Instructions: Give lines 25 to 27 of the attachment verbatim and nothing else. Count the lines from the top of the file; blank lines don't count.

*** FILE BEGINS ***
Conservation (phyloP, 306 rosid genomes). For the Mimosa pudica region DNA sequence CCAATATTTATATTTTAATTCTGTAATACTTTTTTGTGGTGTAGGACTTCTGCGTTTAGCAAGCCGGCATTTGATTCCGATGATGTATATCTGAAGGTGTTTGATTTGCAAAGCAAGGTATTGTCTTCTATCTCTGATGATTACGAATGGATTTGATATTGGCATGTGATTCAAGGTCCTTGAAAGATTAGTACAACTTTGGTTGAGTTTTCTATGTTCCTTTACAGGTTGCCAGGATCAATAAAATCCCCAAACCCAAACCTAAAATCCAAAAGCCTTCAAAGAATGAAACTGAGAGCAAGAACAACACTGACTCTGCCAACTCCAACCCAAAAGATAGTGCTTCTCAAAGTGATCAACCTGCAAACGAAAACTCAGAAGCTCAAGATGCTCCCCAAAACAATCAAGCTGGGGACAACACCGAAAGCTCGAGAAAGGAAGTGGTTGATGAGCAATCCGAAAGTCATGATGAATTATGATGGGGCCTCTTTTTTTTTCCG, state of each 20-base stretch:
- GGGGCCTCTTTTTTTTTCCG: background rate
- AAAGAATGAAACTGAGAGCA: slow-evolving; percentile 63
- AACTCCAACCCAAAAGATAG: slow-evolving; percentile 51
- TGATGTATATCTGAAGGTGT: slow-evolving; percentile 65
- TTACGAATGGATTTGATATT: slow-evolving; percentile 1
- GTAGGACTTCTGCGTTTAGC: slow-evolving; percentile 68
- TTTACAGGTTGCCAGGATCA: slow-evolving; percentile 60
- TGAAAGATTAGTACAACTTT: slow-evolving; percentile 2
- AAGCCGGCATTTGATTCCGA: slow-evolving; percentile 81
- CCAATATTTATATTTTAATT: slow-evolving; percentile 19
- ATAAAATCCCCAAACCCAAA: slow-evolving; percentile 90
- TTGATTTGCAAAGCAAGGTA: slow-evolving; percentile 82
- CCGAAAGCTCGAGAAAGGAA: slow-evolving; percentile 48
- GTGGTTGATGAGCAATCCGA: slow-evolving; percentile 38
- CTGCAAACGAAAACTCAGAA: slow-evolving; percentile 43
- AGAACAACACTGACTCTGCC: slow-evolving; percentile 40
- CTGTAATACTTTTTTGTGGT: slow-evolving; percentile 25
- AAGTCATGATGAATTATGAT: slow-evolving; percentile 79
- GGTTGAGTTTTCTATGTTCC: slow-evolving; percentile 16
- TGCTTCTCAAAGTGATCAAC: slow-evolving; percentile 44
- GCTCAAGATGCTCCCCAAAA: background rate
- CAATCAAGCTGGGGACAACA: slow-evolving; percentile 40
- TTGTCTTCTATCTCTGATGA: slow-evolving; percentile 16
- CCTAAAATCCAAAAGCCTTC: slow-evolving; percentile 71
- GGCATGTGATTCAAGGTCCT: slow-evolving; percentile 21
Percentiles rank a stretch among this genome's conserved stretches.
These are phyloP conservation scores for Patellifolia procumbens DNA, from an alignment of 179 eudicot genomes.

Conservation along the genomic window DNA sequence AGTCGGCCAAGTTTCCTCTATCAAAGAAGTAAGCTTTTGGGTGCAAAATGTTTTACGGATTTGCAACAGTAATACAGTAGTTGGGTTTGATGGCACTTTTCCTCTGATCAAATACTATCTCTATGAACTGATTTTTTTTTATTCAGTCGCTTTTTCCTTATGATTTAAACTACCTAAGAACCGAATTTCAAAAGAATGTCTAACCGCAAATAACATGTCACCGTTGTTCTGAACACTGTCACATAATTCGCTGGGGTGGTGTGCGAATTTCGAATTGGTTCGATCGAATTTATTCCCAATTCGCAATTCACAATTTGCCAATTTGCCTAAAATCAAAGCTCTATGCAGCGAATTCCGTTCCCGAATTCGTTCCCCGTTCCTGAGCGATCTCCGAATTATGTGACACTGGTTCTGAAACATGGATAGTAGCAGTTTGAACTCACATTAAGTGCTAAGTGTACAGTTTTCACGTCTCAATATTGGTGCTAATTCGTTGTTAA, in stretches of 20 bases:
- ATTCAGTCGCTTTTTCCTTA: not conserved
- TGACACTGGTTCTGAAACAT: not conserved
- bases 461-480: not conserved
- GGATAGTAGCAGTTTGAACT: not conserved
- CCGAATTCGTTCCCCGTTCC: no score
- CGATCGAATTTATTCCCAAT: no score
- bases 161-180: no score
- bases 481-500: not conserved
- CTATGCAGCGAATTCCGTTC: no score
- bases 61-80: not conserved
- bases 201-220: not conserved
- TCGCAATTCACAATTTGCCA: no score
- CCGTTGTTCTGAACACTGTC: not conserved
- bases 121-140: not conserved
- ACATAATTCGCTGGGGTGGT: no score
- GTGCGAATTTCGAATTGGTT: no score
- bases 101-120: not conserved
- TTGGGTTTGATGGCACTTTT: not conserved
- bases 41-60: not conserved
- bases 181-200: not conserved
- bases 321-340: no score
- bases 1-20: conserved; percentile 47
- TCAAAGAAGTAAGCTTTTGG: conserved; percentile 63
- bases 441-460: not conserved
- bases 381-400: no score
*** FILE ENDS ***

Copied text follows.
- CCTAAAATCCAAAAGCCTTC: slow-evolving; percentile 71
- GGCATGTGATTCAAGGTCCT: slow-evolving; percentile 21
Percentiles rank a stretch among this genome's conserved stretches.